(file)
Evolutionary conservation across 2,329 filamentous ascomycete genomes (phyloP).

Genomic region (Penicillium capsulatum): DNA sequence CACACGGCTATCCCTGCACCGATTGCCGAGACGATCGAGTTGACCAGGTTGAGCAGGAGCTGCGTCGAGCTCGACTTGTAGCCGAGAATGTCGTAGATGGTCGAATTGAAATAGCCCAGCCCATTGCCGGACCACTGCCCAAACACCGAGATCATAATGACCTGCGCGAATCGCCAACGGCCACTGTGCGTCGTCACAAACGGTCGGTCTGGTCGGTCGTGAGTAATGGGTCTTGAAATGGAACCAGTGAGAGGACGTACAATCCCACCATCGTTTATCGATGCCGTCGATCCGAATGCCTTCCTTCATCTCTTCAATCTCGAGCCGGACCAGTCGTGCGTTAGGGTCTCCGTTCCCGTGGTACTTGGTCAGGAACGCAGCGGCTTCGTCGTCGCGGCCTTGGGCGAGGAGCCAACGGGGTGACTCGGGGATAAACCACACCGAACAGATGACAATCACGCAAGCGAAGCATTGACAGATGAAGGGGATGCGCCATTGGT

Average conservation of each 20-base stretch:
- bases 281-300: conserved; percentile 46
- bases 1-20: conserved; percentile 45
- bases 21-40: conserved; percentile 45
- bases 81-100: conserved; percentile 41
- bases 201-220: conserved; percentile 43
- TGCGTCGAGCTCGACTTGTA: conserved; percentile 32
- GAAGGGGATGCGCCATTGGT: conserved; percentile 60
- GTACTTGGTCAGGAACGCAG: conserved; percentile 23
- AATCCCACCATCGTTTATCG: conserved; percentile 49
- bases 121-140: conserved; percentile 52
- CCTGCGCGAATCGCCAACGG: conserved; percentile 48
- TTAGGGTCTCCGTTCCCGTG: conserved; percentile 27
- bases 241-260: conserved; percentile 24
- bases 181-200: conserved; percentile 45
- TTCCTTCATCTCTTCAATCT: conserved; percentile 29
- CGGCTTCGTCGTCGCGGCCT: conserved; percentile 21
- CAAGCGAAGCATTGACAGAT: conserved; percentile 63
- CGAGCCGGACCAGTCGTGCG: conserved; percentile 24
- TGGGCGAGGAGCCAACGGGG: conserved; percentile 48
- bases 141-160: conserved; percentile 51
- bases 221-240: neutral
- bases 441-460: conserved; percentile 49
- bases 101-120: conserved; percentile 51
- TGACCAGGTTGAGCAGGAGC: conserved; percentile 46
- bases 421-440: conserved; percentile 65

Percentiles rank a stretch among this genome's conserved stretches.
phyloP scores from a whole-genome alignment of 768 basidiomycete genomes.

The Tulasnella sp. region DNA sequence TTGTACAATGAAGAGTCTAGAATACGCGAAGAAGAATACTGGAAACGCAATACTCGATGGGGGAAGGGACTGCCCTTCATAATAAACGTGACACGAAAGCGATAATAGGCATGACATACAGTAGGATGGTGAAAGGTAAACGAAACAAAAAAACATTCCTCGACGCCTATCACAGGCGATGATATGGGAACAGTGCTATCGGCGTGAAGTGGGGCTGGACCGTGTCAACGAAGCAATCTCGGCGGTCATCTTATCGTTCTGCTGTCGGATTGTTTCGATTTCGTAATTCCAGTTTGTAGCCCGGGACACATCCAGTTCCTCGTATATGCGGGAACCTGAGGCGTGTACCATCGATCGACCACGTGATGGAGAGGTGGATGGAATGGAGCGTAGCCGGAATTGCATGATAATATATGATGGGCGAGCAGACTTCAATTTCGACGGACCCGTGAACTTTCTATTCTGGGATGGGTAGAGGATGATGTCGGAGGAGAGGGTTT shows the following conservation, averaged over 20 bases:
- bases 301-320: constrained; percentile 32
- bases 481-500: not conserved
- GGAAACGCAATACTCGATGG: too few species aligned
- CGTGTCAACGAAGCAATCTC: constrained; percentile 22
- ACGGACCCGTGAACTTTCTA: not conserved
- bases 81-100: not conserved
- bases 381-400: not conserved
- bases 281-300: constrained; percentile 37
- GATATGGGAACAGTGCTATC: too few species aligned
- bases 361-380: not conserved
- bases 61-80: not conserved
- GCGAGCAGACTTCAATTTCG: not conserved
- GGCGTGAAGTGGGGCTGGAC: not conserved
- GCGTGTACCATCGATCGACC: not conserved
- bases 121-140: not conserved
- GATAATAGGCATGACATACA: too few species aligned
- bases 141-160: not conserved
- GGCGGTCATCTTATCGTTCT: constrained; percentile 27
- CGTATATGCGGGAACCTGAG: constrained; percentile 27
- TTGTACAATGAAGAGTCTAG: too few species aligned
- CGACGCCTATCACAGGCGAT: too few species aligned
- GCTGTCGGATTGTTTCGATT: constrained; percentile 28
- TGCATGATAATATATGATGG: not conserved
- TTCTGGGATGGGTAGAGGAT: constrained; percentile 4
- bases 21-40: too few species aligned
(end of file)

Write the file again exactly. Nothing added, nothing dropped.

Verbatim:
Evolutionary conservation across 2,329 filamentous ascomycete genomes (phyloP).

Genomic region (Penicillium capsulatum): DNA sequence CACACGGCTATCCCTGCACCGATTGCCGAGACGATCGAGTTGACCAGGTTGAGCAGGAGCTGCGTCGAGCTCGACTTGTAGCCGAGAATGTCGTAGATGGTCGAATTGAAATAGCCCAGCCCATTGCCGGACCACTGCCCAAACACCGAGATCATAATGACCTGCGCGAATCGCCAACGGCCACTGTGCGTCGTCACAAACGGTCGGTCTGGTCGGTCGTGAGTAATGGGTCTTGAAATGGAACCAGTGAGAGGACGTACAATCCCACCATCGTTTATCGATGCCGTCGATCCGAATGCCTTCCTTCATCTCTTCAATCTCGAGCCGGACCAGTCGTGCGTTAGGGTCTCCGTTCCCGTGGTACTTGGTCAGGAACGCAGCGGCTTCGTCGTCGCGGCCTTGGGCGAGGAGCCAACGGGGTGACTCGGGGATAAACCACACCGAACAGATGACAATCACGCAAGCGAAGCATTGACAGATGAAGGGGATGCGCCATTGGT

Average conservation of each 20-base stretch:
- bases 281-300: conserved; percentile 46
- bases 1-20: conserved; percentile 45
- bases 21-40: conserved; percentile 45
- bases 81-100: conserved; percentile 41
- bases 201-220: conserved; percentile 43
- TGCGTCGAGCTCGACTTGTA: conserved; percentile 32
- GAAGGGGATGCGCCATTGGT: conserved; percentile 60
- GTACTTGGTCAGGAACGCAG: conserved; percentile 23
- AATCCCACCATCGTTTATCG: conserved; percentile 49
- bases 121-140: conserved; percentile 52
- CCTGCGCGAATCGCCAACGG: conserved; percentile 48
- TTAGGGTCTCCGTTCCCGTG: conserved; percentile 27
- bases 241-260: conserved; percentile 24
- bases 181-200: conserved; percentile 45
- TTCCTTCATCTCTTCAATCT: conserved; percentile 29
- CGGCTTCGTCGTCGCGGCCT: conserved; percentile 21
- CAAGCGAAGCATTGACAGAT: conserved; percentile 63
- CGAGCCGGACCAGTCGTGCG: conserved; percentile 24
- TGGGCGAGGAGCCAACGGGG: conserved; percentile 48
- bases 141-160: conserved; percentile 51
- bases 221-240: neutral
- bases 441-460: conserved; percentile 49
- bases 101-120: conserved; percentile 51
- TGACCAGGTTGAGCAGGAGC: conserved; percentile 46
- bases 421-440: conserved; percentile 65

Percentiles rank a stretch among this genome's conserved stretches.
phyloP scores from a whole-genome alignment of 768 basidiomycete genomes.

The Tulasnella sp. region DNA sequence TTGTACAATGAAGAGTCTAGAATACGCGAAGAAGAATACTGGAAACGCAATACTCGATGGGGGAAGGGACTGCCCTTCATAATAAACGTGACACGAAAGCGATAATAGGCATGACATACAGTAGGATGGTGAAAGGTAAACGAAACAAAAAAACATTCCTCGACGCCTATCACAGGCGATGATATGGGAACAGTGCTATCGGCGTGAAGTGGGGCTGGACCGTGTCAACGAAGCAATCTCGGCGGTCATCTTATCGTTCTGCTGTCGGATTGTTTCGATTTCGTAATTCCAGTTTGTAGCCCGGGACACATCCAGTTCCTCGTATATGCGGGAACCTGAGGCGTGTACCATCGATCGACCACGTGATGGAGAGGTGGATGGAATGGAGCGTAGCCGGAATTGCATGATAATATATGATGGGCGAGCAGACTTCAATTTCGACGGACCCGTGAACTTTCTATTCTGGGATGGGTAGAGGATGATGTCGGAGGAGAGGGTTT shows the following conservation, averaged over 20 bases:
- bases 301-320: constrained; percentile 32
- bases 481-500: not conserved
- GGAAACGCAATACTCGATGG: too few species aligned
- CGTGTCAACGAAGCAATCTC: constrained; percentile 22
- ACGGACCCGTGAACTTTCTA: not conserved
- bases 81-100: not conserved
- bases 381-400: not conserved
- bases 281-300: constrained; percentile 37
- GATATGGGAACAGTGCTATC: too few species aligned
- bases 361-380: not conserved
- bases 61-80: not conserved
- GCGAGCAGACTTCAATTTCG: not conserved
- GGCGTGAAGTGGGGCTGGAC: not conserved
- GCGTGTACCATCGATCGACC: not conserved
- bases 121-140: not conserved
- GATAATAGGCATGACATACA: too few species aligned
- bases 141-160: not conserved
- GGCGGTCATCTTATCGTTCT: constrained; percentile 27
- CGTATATGCGGGAACCTGAG: constrained; percentile 27
- TTGTACAATGAAGAGTCTAG: too few species aligned
- CGACGCCTATCACAGGCGAT: too few species aligned
- GCTGTCGGATTGTTTCGATT: constrained; percentile 28
- TGCATGATAATATATGATGG: not conserved
- TTCTGGGATGGGTAGAGGAT: constrained; percentile 4
- bases 21-40: too few species aligned